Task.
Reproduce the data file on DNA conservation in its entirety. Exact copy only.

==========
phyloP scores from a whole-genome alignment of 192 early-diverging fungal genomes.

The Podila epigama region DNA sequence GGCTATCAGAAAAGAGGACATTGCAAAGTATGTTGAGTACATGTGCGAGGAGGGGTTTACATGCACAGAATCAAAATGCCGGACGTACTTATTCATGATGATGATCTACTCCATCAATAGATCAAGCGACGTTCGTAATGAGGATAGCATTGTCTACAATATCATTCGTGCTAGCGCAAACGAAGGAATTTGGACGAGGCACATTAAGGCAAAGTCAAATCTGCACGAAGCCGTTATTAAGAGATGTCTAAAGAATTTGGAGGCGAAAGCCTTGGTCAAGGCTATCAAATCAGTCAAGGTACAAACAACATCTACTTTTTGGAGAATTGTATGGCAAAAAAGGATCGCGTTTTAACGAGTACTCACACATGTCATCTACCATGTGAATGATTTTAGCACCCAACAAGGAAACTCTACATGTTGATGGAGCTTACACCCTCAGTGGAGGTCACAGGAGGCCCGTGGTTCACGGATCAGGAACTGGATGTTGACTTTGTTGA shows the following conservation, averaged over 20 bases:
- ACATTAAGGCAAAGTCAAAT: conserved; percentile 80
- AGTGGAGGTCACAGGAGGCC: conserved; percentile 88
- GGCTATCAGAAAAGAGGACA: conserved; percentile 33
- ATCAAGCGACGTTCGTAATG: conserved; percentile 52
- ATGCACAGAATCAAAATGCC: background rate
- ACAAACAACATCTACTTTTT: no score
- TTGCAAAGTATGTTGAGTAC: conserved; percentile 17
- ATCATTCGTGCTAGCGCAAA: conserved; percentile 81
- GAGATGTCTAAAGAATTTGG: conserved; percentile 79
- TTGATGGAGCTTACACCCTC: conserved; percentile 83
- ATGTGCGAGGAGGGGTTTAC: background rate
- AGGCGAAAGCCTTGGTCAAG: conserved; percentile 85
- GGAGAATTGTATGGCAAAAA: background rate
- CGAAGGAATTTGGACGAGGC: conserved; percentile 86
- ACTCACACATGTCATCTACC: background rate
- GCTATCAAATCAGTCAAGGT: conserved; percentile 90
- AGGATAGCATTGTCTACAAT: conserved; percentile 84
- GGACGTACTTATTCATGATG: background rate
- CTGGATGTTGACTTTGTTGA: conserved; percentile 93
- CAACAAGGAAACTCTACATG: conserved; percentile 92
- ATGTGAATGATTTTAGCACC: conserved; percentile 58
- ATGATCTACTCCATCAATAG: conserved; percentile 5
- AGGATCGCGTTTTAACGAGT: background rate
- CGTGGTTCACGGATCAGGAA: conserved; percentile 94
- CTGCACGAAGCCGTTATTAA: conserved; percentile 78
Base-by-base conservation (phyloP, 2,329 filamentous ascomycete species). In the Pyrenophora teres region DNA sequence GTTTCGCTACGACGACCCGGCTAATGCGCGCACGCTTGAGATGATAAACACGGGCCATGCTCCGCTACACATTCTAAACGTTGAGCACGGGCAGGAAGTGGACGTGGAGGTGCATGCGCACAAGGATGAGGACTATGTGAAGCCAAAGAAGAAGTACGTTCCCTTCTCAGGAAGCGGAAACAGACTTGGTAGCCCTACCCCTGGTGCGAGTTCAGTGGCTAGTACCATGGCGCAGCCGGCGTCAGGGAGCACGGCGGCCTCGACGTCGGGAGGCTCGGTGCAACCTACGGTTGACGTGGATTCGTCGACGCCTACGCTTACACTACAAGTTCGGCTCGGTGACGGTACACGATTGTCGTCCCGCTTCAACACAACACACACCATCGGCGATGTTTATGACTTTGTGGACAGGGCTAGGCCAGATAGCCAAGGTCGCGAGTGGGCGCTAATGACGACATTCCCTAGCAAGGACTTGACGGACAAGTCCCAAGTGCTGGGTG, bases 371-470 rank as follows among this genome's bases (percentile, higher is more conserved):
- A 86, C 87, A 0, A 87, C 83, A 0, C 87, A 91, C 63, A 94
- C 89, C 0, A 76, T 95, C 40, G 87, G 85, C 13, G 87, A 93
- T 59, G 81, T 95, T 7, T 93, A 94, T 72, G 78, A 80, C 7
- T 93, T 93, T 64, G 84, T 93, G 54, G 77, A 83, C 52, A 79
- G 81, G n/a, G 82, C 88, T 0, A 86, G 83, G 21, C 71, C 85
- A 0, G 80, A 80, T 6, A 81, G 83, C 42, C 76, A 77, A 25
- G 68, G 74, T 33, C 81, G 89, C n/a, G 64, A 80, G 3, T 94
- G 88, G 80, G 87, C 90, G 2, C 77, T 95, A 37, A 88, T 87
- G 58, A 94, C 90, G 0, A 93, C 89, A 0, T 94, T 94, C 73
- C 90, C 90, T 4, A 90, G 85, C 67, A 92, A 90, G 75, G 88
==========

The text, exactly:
phyloP scores from a whole-genome alignment of 192 early-diverging fungal genomes.

The Podila epigama region DNA sequence GGCTATCAGAAAAGAGGACATTGCAAAGTATGTTGAGTACATGTGCGAGGAGGGGTTTACATGCACAGAATCAAAATGCCGGACGTACTTATTCATGATGATGATCTACTCCATCAATAGATCAAGCGACGTTCGTAATGAGGATAGCATTGTCTACAATATCATTCGTGCTAGCGCAAACGAAGGAATTTGGACGAGGCACATTAAGGCAAAGTCAAATCTGCACGAAGCCGTTATTAAGAGATGTCTAAAGAATTTGGAGGCGAAAGCCTTGGTCAAGGCTATCAAATCAGTCAAGGTACAAACAACATCTACTTTTTGGAGAATTGTATGGCAAAAAAGGATCGCGTTTTAACGAGTACTCACACATGTCATCTACCATGTGAATGATTTTAGCACCCAACAAGGAAACTCTACATGTTGATGGAGCTTACACCCTCAGTGGAGGTCACAGGAGGCCCGTGGTTCACGGATCAGGAACTGGATGTTGACTTTGTTGA shows the following conservation, averaged over 20 bases:
- ACATTAAGGCAAAGTCAAAT: conserved; percentile 80
- AGTGGAGGTCACAGGAGGCC: conserved; percentile 88
- GGCTATCAGAAAAGAGGACA: conserved; percentile 33
- ATCAAGCGACGTTCGTAATG: conserved; percentile 52
- ATGCACAGAATCAAAATGCC: background rate
- ACAAACAACATCTACTTTTT: no score
- TTGCAAAGTATGTTGAGTAC: conserved; percentile 17
- ATCATTCGTGCTAGCGCAAA: conserved; percentile 81
- GAGATGTCTAAAGAATTTGG: conserved; percentile 79
- TTGATGGAGCTTACACCCTC: conserved; percentile 83
- ATGTGCGAGGAGGGGTTTAC: background rate
- AGGCGAAAGCCTTGGTCAAG: conserved; percentile 85
- GGAGAATTGTATGGCAAAAA: background rate
- CGAAGGAATTTGGACGAGGC: conserved; percentile 86
- ACTCACACATGTCATCTACC: background rate
- GCTATCAAATCAGTCAAGGT: conserved; percentile 90
- AGGATAGCATTGTCTACAAT: conserved; percentile 84
- GGACGTACTTATTCATGATG: background rate
- CTGGATGTTGACTTTGTTGA: conserved; percentile 93
- CAACAAGGAAACTCTACATG: conserved; percentile 92
- ATGTGAATGATTTTAGCACC: conserved; percentile 58
- ATGATCTACTCCATCAATAG: conserved; percentile 5
- AGGATCGCGTTTTAACGAGT: background rate
- CGTGGTTCACGGATCAGGAA: conserved; percentile 94
- CTGCACGAAGCCGTTATTAA: conserved; percentile 78
Base-by-base conservation (phyloP, 2,329 filamentous ascomycete species). In the Pyrenophora teres region DNA sequence GTTTCGCTACGACGACCCGGCTAATGCGCGCACGCTTGAGATGATAAACACGGGCCATGCTCCGCTACACATTCTAAACGTTGAGCACGGGCAGGAAGTGGACGTGGAGGTGCATGCGCACAAGGATGAGGACTATGTGAAGCCAAAGAAGAAGTACGTTCCCTTCTCAGGAAGCGGAAACAGACTTGGTAGCCCTACCCCTGGTGCGAGTTCAGTGGCTAGTACCATGGCGCAGCCGGCGTCAGGGAGCACGGCGGCCTCGACGTCGGGAGGCTCGGTGCAACCTACGGTTGACGTGGATTCGTCGACGCCTACGCTTACACTACAAGTTCGGCTCGGTGACGGTACACGATTGTCGTCCCGCTTCAACACAACACACACCATCGGCGATGTTTATGACTTTGTGGACAGGGCTAGGCCAGATAGCCAAGGTCGCGAGTGGGCGCTAATGACGACATTCCCTAGCAAGGACTTGACGGACAAGTCCCAAGTGCTGGGTG, bases 371-470 rank as follows among this genome's bases (percentile, higher is more conserved):
- A 86, C 87, A 0, A 87, C 83, A 0, C 87, A 91, C 63, A 94
- C 89, C 0, A 76, T 95, C 40, G 87, G 85, C 13, G 87, A 93
- T 59, G 81, T 95, T 7, T 93, A 94, T 72, G 78, A 80, C 7
- T 93, T 93, T 64, G 84, T 93, G 54, G 77, A 83, C 52, A 79
- G 81, G n/a, G 82, C 88, T 0, A 86, G 83, G 21, C 71, C 85
- A 0, G 80, A 80, T 6, A 81, G 83, C 42, C 76, A 77, A 25
- G 68, G 74, T 33, C 81, G 89, C n/a, G 64, A 80, G 3, T 94
- G 88, G 80, G 87, C 90, G 2, C 77, T 95, A 37, A 88, T 87
- G 58, A 94, C 90, G 0, A 93, C 89, A 0, T 94, T 94, C 73
- C 90, C 90, T 4, A 90, G 85, C 67, A 92, A 90, G 75, G 88